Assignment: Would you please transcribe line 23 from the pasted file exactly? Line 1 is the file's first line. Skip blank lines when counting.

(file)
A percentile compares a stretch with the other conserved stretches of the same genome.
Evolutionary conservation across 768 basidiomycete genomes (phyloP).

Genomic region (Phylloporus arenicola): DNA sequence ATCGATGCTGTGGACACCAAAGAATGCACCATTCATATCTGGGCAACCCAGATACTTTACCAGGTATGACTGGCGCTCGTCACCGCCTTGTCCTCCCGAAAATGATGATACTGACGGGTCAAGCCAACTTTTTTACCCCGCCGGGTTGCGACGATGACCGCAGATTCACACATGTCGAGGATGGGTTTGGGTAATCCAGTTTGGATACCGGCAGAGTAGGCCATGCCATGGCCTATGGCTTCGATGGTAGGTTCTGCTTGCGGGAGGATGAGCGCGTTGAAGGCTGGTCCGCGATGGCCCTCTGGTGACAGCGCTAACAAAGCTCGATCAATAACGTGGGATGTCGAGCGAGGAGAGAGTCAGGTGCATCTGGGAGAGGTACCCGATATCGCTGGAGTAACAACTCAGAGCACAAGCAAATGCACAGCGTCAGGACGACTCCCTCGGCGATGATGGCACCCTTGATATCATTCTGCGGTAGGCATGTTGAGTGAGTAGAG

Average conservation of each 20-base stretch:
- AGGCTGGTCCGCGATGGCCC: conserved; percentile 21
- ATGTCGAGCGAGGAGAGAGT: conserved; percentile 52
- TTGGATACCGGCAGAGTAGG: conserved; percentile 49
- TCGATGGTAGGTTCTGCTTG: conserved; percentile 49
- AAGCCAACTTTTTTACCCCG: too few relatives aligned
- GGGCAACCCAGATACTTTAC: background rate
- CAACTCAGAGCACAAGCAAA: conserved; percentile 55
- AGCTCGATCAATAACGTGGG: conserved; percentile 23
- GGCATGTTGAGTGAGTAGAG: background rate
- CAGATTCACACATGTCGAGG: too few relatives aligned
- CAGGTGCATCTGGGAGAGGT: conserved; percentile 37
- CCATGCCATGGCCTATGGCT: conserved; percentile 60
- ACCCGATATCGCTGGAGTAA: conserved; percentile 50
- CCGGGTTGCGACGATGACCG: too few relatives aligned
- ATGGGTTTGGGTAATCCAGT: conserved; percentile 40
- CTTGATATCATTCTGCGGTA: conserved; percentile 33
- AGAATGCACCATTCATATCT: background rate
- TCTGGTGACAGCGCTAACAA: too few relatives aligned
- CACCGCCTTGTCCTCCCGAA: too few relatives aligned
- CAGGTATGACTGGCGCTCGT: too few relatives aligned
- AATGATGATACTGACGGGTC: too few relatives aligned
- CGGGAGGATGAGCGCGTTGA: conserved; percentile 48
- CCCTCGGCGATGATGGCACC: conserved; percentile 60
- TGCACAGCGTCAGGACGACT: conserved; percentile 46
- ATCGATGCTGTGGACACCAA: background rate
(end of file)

- CACCGCCTTGTCCTCCCGAA: too few relatives aligned